Michael Dell has done it! Defying skeptics, he arranged a deal for Dell Inc. to go private, making the bold moves necessary to return the company he founded to its former glory. Or as close as it can get.
In an interview, Michael Dell was clear about the challenges as well as the opportunities ahead. “We have a lot of hidden assets in the company that have not been coming out,” Dell said. Acknowledging that the company hasn’t done the best job recently, he added, “Dell is in a time when we really need to unify the leadership structure, simplify it, focus it, and really execute,”
Oh, wait a second. No, sorry. That wasn’t from an interview with Michael Dell today, when the company announced its $24 billion leveraged buyout. It was from an interview in January 2007 – more than six years ago – when Michael Dell made a triumphant return as the company’s CEO. But you have to admit, those words feel as fresh as if they were spoken this morning.
There are many comparisons being made today between Michael Dell and Steve Jobs, given regrettable comments Michael Dell made years ago and the similar narratives of two founders returning as CEOs to revive ailing PC makers by branching into new markets. But there are important differences as well. Apple succeeded by reinventing or defining nascent markets of music players, smartphones, and tablets, while Dell is wedging its way into an already crowded enterprise software space.
Also, six years after Jobs was reappointed as CEO of Apple in September 2007, the stock had rallied 245 percent. In the six years since Dell returned to lead Dell, the stock has lost 44 percent of its value. To be fair, Dell had to navigate his company through the worst recession in decades. Even so, that’s a remarkable divergence.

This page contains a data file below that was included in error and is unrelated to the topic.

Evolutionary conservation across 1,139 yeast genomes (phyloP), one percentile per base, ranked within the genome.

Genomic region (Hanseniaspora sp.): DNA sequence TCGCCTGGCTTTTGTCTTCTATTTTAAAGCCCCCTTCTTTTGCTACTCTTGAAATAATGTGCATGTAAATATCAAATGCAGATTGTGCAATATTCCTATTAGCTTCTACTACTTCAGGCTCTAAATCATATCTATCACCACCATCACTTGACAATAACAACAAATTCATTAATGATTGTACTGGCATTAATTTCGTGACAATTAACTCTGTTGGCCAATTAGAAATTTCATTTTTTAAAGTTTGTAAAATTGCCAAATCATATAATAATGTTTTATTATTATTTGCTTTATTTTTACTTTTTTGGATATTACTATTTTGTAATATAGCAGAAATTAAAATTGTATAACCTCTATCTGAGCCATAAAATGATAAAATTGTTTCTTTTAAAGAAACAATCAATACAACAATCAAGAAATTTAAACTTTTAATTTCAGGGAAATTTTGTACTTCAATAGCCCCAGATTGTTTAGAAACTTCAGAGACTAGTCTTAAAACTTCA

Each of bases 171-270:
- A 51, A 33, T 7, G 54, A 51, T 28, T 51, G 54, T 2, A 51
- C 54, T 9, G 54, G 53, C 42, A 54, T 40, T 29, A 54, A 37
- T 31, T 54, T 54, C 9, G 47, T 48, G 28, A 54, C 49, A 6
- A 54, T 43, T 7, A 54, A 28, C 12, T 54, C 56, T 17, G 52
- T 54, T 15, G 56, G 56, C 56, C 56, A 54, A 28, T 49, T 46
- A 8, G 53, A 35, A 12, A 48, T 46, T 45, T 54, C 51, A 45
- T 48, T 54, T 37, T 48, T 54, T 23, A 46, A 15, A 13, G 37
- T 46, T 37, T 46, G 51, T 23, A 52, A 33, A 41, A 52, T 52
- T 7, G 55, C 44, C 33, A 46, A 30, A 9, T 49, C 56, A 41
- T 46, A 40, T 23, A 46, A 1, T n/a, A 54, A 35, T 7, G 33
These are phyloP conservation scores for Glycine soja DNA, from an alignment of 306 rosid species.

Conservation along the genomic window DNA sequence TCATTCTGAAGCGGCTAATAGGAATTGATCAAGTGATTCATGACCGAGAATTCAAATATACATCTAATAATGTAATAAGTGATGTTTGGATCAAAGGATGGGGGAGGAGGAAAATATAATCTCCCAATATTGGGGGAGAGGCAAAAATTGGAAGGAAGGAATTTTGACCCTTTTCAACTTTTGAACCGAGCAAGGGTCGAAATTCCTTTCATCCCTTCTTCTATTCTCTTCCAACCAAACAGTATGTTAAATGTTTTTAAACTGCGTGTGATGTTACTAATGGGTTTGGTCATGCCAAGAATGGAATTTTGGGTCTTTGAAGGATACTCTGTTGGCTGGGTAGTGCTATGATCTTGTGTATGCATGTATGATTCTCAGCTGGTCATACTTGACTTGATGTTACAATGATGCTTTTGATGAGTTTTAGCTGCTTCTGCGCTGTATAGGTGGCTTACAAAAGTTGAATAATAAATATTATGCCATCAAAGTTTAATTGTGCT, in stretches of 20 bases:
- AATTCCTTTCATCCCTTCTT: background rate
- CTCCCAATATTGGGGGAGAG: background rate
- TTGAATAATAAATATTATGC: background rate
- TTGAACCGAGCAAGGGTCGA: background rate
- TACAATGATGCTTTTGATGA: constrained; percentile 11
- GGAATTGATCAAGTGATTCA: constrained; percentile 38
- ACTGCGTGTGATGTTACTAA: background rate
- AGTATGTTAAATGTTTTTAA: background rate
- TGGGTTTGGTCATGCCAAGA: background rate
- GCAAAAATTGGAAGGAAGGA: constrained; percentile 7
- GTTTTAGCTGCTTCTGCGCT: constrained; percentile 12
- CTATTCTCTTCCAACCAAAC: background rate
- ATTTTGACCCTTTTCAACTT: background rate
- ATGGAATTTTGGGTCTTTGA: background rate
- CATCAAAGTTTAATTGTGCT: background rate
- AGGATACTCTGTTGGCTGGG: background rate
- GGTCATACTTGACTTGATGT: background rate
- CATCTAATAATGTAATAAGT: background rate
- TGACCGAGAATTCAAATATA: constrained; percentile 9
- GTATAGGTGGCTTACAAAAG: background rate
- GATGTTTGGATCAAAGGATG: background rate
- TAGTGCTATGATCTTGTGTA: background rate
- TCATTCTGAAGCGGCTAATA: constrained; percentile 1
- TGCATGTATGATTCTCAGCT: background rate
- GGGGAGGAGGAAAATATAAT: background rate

So it’s no surprise that the Dell buyout is not winning encouraging reviews. The view is that this is a bigger win for private equity – paving the way for big-ticket leveraged buyouts to return in 2013 – than it is for the tech-industry icon.
And oh, the reviews of this deal are not good. Some observers gently wondered whether the buyout was a good one. Some thought Microsoft’s $2 billion loan signaled a systemic collapse of the PC sector. Some blamed the Fed. Even Hewlett-Packard revealed its noble side by kicking Dell when it was down, issuing a statement knocking Dell that accurately describes HP as well. (HP, it turns out, may be mulling its own radical steps, like breaking up the company.)
To the crowd of Dell cynics, you can add my voice. I’ve written that going private won’t save Dell, not because the company lacks valuable products or talented staff, but for basic strategic reasons: Where Dell is a leader, the market isn’t thriving; and where the tech market is thriving, Dell isn’t a leader. That is an unfortunate position for any company be in, mainly because it is so difficult to get out of.